Changing World Makes HR, Global Mobility Critical in Staff Support

In the current health crisis, human resources managers and global mobility managers have become the frontliners in the corporate world. They are working around the clock to institute emergency communication procedures and policies. They are navigating reductions in the workforce and helping staff adjust to work from home. Never has HR  and global mobility been more critical in the lives of their assignees.

What’s even more challenging for HR is the fact that they have to be ready to change any HR procedure on a day-to-day crisis, a far cry from the time HR set up systems in place with minimal changes. Today, they are all trying to put out fires on a moment’s notice. 

For global mobility professionals managing their relocated assignees, they also need to rewrite their own rules. When the profession before called for control and hierarchy, they now have to navigate a world of uncertainty. Harnessing collective intelligence within staffers is key, because they are affected and impacted the most by the crisis.

Questions to guide human resources

HBR offers some questions to guide human resources in terms of how they can deal with their staff and teams:

On communication

  • What information do we or could we share that would increase transparency?
  • What information do employees need and want?
  • What information would make employees feel more involved?

On trust:

  • If we had trust in the vast majority of employees, what would we do differently?
  • What’s getting in the way of trust?
  • What personal behaviors can we demonstrate that would help build even more trust?

On employee engagement

  • To what extent are employees affected by this situation?
  • What experience or knowledge do they have that will be valuable regarding this topic?
  • Have we made some topics taboo for employee engagement? If so, what assumptions are enforcing the taboo?

After all, HR is dealing with a crisis that may not go away soon. Remote work may be here to stay permanently, but how would HR manage employees they can only see on a virtual conference call and not physically. 

Daily HR concerns

HR needs to start collaborating with IT departments to implement new rules, as most staffers work from home or remotely. In its piece, HRMorning asked even more tougher questions that HR needs to answer:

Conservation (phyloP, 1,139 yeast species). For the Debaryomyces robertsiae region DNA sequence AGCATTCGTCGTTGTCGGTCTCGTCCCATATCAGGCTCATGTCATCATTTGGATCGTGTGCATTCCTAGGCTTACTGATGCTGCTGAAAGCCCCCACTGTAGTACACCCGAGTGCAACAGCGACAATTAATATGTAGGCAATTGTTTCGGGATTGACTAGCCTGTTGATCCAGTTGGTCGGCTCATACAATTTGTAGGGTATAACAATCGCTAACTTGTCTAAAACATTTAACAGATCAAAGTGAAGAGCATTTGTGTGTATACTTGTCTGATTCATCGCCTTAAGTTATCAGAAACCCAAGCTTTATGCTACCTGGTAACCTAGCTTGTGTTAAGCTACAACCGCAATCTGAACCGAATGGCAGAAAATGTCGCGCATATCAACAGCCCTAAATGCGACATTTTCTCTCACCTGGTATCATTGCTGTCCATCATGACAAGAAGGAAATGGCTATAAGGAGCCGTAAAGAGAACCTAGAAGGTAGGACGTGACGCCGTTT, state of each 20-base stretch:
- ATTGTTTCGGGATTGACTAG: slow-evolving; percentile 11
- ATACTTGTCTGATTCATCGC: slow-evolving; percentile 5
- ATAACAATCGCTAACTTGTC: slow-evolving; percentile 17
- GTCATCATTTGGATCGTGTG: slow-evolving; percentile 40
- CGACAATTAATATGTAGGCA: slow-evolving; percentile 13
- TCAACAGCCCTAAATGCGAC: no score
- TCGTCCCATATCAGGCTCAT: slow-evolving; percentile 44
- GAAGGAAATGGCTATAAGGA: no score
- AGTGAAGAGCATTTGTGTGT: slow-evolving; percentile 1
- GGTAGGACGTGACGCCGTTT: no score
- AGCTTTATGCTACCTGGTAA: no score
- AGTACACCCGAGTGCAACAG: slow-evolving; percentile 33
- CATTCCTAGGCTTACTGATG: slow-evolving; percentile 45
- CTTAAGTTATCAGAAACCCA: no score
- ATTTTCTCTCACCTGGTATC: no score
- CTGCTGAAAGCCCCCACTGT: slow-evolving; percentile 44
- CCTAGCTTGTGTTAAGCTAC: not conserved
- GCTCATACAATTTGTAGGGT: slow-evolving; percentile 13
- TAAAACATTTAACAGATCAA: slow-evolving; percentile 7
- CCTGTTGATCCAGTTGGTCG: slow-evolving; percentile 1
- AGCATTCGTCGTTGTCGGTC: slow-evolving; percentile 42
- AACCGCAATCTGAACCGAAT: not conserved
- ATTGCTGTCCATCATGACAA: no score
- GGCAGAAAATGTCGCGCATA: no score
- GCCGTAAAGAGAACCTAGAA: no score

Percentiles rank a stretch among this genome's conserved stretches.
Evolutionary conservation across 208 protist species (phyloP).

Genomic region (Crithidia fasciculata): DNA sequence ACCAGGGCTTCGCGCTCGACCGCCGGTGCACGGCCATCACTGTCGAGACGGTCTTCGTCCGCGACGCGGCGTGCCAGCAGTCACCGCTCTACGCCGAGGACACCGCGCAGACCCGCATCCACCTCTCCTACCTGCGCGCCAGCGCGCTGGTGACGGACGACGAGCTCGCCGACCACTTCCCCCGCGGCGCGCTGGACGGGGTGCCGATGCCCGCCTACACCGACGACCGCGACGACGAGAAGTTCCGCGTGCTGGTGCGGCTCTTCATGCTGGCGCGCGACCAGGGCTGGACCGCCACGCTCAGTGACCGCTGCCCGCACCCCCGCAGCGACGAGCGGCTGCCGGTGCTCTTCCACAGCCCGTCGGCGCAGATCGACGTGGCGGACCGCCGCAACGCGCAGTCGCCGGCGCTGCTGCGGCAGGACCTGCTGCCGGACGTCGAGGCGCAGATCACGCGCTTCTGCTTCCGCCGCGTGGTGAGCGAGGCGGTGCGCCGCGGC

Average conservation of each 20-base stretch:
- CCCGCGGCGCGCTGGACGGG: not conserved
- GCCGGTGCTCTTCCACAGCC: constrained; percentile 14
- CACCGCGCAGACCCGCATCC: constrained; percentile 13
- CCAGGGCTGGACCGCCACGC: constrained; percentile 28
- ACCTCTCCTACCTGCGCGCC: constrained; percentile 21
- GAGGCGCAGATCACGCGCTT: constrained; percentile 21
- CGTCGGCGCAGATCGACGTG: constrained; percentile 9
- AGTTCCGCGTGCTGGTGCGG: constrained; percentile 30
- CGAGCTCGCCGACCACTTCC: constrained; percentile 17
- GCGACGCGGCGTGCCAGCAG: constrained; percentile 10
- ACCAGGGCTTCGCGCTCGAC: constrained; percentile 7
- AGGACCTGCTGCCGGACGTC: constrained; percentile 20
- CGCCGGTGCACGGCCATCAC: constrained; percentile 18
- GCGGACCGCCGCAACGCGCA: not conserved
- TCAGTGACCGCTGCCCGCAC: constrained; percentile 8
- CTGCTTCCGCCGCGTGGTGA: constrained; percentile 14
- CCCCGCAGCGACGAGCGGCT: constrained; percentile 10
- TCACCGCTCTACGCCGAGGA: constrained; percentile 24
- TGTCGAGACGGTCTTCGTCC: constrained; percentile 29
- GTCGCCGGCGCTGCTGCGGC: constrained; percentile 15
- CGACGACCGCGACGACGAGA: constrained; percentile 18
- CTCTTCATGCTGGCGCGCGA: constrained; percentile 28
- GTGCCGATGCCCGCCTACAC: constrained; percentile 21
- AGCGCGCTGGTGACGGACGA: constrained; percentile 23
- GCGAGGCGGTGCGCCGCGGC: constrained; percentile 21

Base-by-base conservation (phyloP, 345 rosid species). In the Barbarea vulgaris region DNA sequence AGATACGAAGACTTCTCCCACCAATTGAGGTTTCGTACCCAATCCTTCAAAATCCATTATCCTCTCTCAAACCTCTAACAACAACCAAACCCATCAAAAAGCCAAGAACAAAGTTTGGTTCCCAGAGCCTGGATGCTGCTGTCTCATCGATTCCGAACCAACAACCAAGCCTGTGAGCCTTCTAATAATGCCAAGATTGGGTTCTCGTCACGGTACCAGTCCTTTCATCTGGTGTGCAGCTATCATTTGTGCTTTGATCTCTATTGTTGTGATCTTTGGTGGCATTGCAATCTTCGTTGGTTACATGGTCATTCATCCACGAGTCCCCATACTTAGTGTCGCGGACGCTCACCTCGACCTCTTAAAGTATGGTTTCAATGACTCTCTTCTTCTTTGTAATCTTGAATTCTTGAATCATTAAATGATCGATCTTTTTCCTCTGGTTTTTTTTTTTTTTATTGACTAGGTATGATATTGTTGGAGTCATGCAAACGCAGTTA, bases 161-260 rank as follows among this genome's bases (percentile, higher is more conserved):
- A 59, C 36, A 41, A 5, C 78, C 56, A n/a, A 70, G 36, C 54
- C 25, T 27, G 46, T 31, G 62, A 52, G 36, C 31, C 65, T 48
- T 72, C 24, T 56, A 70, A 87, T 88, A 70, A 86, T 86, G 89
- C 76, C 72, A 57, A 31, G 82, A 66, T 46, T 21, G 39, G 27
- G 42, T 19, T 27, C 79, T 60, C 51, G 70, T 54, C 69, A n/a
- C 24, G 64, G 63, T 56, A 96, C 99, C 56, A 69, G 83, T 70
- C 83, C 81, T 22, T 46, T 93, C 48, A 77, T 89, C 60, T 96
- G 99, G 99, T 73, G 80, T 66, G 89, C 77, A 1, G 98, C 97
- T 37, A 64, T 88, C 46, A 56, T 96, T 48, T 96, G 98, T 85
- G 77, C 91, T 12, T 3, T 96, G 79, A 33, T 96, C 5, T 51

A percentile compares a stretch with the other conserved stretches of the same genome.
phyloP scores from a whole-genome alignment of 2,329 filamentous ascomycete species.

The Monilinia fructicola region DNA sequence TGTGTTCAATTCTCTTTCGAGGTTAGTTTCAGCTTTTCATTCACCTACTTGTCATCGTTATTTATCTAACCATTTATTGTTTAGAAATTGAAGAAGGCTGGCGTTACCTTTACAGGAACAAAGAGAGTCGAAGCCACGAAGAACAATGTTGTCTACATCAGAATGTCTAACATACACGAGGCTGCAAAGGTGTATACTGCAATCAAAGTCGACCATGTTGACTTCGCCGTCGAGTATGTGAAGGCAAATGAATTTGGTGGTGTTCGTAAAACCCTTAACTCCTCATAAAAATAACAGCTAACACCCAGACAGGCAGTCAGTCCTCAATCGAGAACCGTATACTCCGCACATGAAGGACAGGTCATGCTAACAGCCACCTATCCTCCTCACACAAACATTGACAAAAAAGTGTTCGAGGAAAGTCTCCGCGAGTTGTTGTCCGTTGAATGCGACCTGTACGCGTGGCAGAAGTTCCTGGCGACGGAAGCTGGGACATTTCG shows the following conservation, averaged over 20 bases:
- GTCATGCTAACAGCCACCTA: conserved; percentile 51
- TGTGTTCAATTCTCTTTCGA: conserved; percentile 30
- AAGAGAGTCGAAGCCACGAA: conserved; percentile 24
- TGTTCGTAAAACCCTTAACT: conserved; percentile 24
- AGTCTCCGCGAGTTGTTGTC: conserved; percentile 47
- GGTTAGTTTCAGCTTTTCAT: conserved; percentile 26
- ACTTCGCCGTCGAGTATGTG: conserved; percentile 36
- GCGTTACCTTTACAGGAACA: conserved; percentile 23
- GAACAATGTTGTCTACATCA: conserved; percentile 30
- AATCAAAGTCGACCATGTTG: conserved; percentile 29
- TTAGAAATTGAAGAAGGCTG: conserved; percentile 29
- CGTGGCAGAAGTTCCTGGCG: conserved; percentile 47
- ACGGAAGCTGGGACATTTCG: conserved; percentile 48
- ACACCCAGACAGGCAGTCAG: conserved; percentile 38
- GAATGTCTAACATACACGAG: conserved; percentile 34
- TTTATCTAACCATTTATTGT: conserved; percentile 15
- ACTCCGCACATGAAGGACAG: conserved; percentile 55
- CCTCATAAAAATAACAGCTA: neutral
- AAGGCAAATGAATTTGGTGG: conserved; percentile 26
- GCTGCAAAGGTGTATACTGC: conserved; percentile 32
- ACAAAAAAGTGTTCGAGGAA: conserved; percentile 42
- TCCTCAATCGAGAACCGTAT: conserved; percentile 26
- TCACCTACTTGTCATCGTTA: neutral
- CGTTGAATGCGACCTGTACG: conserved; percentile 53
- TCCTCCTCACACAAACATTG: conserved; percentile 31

• How will managers translate existing work rules, meeting schedules and communications strategies to the new reality?
  • Who will pay for remote workers’ connectivity and any required equipment, like printers, monitors, headset, etc.?
  • How will you recover them if someone quits or is fired?
  • How must job descriptions change to accommodate part- or full-time remote work?
  • How will you monitor and enforce attendance?
  • What HR functions must adapt – talent acquisition and development, discipline, benefits and compensation all introduce their own challenges in a remote work environment.

Organization culture as casualty

All well and good, but HR needs to know how to solve the thing that would be left out in all these adjustments: How to nurture organizational culture when no one is physically around. Organizational culture may end up being a casualty when the company has to prioritize survival.

Lastly, how would HR be able to monitor and engage employees when communication would be limited to meetings with their department heads and through email? HR will need to build training plans that target various work functions, benefiting not just the employee but the organization as well. 

These are many questions that HR and global mobility need to figure out. Even they will need some training to handle something as unexpected as this life-changing dilemma. And it’s about time. To paraphrase Eco-Business, the corporate world was focused on functions related to its products, operations and reputational influences. It is time the human element is recognized.